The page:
The introduction of Atlamál in the Codex Regius: "Enn segir gleggra í Atlamalom enum grǫnlenzcom",[10] – "Yet more fully is spoken (of this) in "The Greenlandish Lay of Atli.""[11]

It is possible that some other texts preserved in Icelandic manuscripts might be of Greenlandic origins. In particular, the poem Atlamál is referred to as Greenlandic (Atlamál in grœnlenzku) in the Codex Regius. Many scholars have understood the reference to mean that the poem was composed by a Greenlander and various elements of the poem's text have been taken to support Greenlandic provenance. Ursula Dronke commented that "There is a rawness about the language ... that could reflect the conditions of an isolated society distant from the courts of kings and such refinements of manners and speech as were associated with them."[12]

Finnur Jónsson argued that not only was Atlamál composed in Greenland, some other preserved Eddic poems were as well. He adduced various stylistic arguments in favor of Greenlandic provenance for Helgakviða Hundingsbana I, Oddrúnargrátr, Guðrúnarhvöt, Sigurðarkviða in skamma and, more speculatively, Helreið Brynhildar.[13] One linguistic trait which Finnur regarded as specifically Greenlandic was initial 'hn' in the word Hniflungr, found in Atlamál, Helgakviða Hundingsbana I and Guðrúnarhvöt. The word is otherwise preserved as Niflungr in Icelandic sources.[14] Modern scholarship is doubtful of using Atlamál as a source on the Greenlandic language since its Greenlandic origin is not certain, it is difficult to date, and the preserved text reflects Icelandic scribal conventions.[15][16]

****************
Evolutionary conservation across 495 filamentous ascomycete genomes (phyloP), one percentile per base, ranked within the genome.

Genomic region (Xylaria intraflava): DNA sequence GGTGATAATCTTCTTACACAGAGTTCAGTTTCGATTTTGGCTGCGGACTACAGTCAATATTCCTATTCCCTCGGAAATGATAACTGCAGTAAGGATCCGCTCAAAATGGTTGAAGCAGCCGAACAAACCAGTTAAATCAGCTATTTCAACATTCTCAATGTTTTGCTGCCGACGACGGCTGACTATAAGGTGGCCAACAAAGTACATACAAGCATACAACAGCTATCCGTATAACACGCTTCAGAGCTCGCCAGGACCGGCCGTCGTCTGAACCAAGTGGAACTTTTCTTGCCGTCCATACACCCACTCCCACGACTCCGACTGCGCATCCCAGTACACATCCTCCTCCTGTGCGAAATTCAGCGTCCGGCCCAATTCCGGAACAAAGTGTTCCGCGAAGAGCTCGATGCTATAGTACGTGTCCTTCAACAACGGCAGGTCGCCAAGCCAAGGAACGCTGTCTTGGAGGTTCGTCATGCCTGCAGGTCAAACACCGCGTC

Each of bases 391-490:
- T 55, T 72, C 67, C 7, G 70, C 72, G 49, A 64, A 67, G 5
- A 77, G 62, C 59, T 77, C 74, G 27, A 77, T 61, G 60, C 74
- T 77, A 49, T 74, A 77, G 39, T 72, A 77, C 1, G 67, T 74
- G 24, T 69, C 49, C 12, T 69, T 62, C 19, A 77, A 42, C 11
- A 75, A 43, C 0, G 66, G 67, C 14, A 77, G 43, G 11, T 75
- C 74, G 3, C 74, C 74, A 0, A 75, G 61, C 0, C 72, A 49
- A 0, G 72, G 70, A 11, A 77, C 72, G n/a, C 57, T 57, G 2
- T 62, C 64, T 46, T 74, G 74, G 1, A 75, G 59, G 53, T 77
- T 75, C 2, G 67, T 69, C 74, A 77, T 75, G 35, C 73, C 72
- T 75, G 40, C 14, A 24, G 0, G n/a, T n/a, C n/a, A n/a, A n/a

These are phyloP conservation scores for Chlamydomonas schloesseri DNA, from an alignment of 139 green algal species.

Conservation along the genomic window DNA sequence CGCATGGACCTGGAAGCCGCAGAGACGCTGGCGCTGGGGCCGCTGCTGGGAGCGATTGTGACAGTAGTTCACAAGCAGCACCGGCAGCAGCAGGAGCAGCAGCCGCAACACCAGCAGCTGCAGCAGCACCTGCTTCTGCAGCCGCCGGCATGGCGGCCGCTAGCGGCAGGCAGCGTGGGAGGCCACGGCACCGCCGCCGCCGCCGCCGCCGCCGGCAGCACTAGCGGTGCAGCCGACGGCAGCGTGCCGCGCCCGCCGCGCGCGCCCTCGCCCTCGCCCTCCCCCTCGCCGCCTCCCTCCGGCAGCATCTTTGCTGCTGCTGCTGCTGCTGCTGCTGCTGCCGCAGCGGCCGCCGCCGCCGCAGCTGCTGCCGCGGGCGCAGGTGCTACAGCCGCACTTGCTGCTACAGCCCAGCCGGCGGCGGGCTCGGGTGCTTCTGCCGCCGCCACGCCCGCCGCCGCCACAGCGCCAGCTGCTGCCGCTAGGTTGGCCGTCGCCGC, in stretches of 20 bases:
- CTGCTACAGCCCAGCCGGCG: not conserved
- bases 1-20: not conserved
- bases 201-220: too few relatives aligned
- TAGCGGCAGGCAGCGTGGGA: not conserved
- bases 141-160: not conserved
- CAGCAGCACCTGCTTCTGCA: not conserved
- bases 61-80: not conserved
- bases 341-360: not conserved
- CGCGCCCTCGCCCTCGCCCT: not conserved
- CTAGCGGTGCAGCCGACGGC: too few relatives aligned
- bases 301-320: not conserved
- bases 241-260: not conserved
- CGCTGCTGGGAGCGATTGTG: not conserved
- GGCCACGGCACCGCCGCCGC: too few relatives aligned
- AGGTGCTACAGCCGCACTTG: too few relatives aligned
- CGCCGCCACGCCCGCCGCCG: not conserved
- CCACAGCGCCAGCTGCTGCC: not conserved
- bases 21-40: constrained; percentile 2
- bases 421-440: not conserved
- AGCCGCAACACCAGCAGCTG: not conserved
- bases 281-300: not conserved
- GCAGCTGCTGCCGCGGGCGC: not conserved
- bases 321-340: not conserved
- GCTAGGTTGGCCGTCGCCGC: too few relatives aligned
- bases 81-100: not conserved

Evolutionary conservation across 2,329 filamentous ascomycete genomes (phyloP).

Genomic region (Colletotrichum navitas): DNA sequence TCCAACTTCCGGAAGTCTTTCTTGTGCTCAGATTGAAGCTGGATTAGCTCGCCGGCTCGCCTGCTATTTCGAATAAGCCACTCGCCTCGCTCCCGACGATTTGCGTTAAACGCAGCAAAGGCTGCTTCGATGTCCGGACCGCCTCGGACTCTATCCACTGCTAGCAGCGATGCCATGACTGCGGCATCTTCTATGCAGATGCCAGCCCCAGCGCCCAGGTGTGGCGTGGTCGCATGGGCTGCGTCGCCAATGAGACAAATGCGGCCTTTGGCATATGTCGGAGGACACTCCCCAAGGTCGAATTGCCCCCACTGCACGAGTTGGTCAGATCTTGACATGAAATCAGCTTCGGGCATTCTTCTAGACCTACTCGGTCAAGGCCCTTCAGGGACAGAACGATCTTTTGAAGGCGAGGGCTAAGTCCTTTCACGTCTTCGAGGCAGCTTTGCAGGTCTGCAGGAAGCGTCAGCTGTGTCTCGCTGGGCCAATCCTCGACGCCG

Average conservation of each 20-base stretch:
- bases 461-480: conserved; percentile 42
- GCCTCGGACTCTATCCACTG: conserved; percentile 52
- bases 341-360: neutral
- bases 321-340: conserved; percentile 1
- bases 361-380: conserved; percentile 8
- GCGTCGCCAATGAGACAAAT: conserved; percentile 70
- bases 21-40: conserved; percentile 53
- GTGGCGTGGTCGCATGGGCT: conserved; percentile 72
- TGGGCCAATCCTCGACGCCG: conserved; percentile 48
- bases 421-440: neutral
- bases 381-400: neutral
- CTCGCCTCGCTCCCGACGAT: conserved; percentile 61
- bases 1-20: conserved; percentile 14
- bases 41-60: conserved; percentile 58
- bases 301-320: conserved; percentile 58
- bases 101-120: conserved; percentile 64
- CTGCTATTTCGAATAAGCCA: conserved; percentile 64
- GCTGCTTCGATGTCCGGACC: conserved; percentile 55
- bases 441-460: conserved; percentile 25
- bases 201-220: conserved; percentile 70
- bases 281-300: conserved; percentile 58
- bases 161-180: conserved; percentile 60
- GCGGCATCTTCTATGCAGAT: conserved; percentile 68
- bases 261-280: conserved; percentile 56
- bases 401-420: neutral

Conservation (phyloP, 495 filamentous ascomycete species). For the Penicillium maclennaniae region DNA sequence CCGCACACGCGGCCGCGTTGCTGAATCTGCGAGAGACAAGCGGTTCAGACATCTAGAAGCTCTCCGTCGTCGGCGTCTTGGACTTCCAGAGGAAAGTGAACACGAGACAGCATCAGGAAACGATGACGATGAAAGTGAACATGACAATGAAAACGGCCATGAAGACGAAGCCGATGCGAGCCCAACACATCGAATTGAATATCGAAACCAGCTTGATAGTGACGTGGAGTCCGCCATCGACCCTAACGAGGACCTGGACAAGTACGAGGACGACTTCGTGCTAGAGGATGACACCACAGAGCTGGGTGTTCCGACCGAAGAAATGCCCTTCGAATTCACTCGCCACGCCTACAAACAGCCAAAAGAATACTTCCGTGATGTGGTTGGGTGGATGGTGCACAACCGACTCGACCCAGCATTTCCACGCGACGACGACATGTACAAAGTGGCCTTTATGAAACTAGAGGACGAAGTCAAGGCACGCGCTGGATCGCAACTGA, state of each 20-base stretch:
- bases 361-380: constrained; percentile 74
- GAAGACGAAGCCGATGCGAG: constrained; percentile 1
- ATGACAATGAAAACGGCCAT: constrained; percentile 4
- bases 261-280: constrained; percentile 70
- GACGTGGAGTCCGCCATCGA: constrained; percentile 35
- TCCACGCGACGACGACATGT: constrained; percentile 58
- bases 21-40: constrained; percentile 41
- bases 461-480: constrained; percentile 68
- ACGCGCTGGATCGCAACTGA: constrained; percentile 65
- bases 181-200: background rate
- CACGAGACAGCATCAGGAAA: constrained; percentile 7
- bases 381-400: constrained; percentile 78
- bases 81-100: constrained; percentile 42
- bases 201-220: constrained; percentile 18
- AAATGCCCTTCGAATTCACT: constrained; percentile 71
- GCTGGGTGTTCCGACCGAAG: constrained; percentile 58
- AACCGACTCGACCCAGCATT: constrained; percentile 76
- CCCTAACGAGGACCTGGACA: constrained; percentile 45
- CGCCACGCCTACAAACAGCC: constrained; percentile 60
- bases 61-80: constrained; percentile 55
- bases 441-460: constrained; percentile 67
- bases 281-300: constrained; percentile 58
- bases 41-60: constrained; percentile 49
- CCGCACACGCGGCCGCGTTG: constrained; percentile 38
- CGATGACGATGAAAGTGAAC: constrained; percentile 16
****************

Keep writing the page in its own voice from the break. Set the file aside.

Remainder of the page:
Contact with Kalaallisut